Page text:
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I have rescued my 2gb usb stick in nearly two days onto an 100gb blank reiserfs partition with these two commands:

ddrescue -f -n /dev/sda /dev/sdb8 logfile

ddrescue -d -f -r3 /dev/sda /dev/sdb8 logfile

since I did not know what to do next, I tried mounting /dev/sdb8 to look what's inside. But mount: you must specify the filesystem type. Before that I was able to mount the blank reiserfs partition before ddrescue wrote on it. Is there a way to read the rescued data now?


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Most USB sticks use the PC partitioning format, and have a single partition. That means the first sector (512 bytes) of the disk contains a partition table (and optionally a bootloader), and the rest of the disk contains the partition.

You could have rescued just the partition with

ddrescue -f -n /dev/sda1 /dev/sdb8 logfile
ddrescue -d -f -r3 /dev/sda1 /dev/sdb8 logfile

But now that you have the whole disk, you can get at its partition.

losetup -o 512 /dev/loop0 /dev/sdb8
mount -r /dev/loop0 /mnt

If /dev/loop0 is already in use, you may have to choose another number. The command losetup -f will return the number of a free loop device.

However, manipulating partitions on a live system is error-prone, so rather than do this, I recommend moving the data from the USB stick to an ordinary file. Either copy the whole disk, then use losetup on the disk image (16M × 130 is calculated to be larger than the size of the USB stick):

dd bs=16M count=130 </dev/sdb8 >/var/tmp/usb-stick.disk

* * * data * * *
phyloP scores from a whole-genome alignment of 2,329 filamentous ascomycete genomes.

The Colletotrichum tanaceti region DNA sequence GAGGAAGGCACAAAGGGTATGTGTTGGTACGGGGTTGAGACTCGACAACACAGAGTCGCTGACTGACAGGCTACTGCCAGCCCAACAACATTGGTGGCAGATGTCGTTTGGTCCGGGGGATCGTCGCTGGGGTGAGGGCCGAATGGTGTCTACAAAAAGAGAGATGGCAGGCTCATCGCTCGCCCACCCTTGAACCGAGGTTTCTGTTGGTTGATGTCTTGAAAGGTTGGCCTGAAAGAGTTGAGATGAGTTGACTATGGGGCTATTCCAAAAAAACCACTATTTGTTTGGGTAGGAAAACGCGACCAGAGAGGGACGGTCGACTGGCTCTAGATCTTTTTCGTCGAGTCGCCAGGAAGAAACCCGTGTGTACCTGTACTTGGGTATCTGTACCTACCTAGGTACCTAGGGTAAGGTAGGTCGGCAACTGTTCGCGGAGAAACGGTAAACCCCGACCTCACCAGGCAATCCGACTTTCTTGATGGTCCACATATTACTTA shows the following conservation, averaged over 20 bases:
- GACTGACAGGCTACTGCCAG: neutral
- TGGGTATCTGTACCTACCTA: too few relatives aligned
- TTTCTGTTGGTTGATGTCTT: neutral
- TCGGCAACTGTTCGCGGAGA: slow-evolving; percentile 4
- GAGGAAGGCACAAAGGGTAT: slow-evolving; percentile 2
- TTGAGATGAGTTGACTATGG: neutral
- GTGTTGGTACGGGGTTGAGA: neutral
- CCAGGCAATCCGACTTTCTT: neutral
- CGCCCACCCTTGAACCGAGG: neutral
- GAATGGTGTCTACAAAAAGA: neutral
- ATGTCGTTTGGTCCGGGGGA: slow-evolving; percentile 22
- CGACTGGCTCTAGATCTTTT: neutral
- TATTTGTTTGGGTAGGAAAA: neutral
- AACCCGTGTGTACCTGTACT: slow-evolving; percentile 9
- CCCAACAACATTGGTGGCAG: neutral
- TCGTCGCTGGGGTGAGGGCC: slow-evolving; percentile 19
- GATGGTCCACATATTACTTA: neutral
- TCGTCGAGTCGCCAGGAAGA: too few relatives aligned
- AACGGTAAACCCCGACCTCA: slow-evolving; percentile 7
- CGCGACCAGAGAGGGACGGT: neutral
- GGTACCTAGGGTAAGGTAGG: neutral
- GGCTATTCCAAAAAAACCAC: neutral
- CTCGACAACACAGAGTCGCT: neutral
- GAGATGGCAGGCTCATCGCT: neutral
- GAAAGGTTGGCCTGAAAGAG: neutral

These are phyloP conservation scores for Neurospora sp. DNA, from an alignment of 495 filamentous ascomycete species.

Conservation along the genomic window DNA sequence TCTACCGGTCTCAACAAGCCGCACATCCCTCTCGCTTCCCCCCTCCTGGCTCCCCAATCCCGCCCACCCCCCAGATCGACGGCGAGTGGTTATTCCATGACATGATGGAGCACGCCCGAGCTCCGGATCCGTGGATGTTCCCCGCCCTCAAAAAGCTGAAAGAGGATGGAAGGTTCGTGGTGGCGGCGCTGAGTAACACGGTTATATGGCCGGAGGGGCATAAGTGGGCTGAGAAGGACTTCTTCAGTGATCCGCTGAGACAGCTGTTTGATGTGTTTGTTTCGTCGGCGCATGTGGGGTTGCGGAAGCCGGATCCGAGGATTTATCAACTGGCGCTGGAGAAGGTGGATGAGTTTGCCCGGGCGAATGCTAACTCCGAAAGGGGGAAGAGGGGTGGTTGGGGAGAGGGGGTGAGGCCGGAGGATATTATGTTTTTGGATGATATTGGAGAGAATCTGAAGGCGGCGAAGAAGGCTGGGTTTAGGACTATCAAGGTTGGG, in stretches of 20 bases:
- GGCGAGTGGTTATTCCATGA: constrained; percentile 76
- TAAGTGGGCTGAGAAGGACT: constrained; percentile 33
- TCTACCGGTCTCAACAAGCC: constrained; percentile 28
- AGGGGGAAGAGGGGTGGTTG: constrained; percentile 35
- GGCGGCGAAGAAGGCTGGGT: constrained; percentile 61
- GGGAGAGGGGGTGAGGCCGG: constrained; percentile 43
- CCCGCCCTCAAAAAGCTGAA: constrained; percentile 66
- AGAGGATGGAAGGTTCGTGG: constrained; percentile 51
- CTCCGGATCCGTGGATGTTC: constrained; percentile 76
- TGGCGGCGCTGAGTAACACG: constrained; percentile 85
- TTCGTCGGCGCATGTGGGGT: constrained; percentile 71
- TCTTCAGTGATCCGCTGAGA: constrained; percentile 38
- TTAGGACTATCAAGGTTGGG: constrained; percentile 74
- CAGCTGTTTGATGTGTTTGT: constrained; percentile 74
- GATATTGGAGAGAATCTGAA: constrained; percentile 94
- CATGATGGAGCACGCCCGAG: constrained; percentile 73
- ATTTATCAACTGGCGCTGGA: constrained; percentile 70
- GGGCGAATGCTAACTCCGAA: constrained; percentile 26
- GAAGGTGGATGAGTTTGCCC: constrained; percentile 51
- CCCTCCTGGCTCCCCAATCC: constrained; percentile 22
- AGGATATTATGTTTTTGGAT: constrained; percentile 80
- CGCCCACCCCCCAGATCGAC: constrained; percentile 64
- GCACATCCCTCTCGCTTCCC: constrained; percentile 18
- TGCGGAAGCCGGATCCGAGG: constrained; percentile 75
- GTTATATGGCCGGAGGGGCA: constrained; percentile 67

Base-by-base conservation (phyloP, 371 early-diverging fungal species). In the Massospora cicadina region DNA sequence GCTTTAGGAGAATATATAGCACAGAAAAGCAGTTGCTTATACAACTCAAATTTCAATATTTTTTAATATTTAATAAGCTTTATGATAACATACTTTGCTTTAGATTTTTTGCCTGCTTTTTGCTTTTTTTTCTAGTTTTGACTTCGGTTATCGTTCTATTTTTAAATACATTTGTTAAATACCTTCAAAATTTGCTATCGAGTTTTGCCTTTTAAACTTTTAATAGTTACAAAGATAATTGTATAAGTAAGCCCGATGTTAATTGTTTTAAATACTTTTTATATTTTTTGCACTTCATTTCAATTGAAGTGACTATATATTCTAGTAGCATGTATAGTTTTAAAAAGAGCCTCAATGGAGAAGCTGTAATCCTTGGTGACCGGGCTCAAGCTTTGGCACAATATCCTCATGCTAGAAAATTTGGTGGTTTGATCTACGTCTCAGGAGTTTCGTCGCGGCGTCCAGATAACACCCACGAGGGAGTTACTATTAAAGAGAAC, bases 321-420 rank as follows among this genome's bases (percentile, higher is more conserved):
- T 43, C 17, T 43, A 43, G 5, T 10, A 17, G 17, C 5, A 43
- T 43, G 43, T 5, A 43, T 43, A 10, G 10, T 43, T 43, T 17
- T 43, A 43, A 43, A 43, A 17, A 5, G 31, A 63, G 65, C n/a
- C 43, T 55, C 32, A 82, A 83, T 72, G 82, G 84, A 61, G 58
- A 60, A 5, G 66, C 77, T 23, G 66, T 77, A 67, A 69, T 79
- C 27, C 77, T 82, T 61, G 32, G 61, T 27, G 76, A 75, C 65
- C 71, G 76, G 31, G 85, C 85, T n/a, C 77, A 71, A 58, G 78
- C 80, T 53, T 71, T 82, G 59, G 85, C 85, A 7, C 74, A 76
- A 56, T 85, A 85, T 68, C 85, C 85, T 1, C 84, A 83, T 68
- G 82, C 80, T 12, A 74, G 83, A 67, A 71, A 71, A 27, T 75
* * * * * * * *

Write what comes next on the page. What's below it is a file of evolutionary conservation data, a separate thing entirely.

Or copy just the partition, and mount the partition image directly:

tail -c +513 </dev/sdb8 | dd bs=16M count=130 >/var/tmp/usb-stick.partition
mount -o loop,ro /var/tmp/usb-stick.partition /mnt

And for future reference, you might as well have passed an output file, rather than an output partition, to ddrescue in the first place.

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hi! Cannot mount -r /dev/loop0 /mnt mount: you must specify the filesystem type so I gave mount -r -t usbfs /dev/loop0 /mnt a try and it worked, but the content was weired...four folders 001 002 003 004 and a textfile 'devices' ? – panny Nov 13 '10 at 22:21
@panny: usbfs is a pseudo-filesystem (like proc and sysfs); it ignores the device. What you have is probably a vfat filesystem, but if mount didn't figure out the filesystem automatically, there's probably something wrong elsewhere. How exactly did you create the loop device? What does file - </dev/loop0 show? What about file - </what/you/ran/losetup/on? – Gilles Nov 13 '10 at 22:29
file - </dev/loop0 shows /dev/stdin: DOS executable (device driver) and file - </dev/sdb8 shows /dev/stdin: DOS executable (device driver). I would ddrescue the whole 2gb again with proper arguments etc., but it took - don't know why - nearly two days to finish :/ – panny Nov 13 '10 at 22:40
#parted /dev/sdb8 unit B print Warning: GNU Parted has detected libreiserfs interface version mismatch. Found 1-1, required 0. ReiserFS support will be disabled. Error: /dev/sdb8: unrecognised disk label – panny Nov 13 '10 at 22:42
I created the loop filesystem like: losetup -o 512 /dev/loop0 /dev/sdb8 – panny Nov 13 '10 at 22:45

you copied a disk to a partition - this is why there is a difference
if you wanted to mount the partition by itself to mount normally you should have used /dev/sda1 as the input file

you need to carve the partition out of the disk-file or use offsets for mounting tutorial:

you should also be able to easily see the contents with autopsy/sleuthkit available via apt-get or as rpm from

typically i copy a disk or partition to a's just easier to work with that way. then if i copied a disk to a file a carve the partitions into individual files or mount them like in the previously stated tutorial. last i have partition files i can mount and cp -pR to new partitions.

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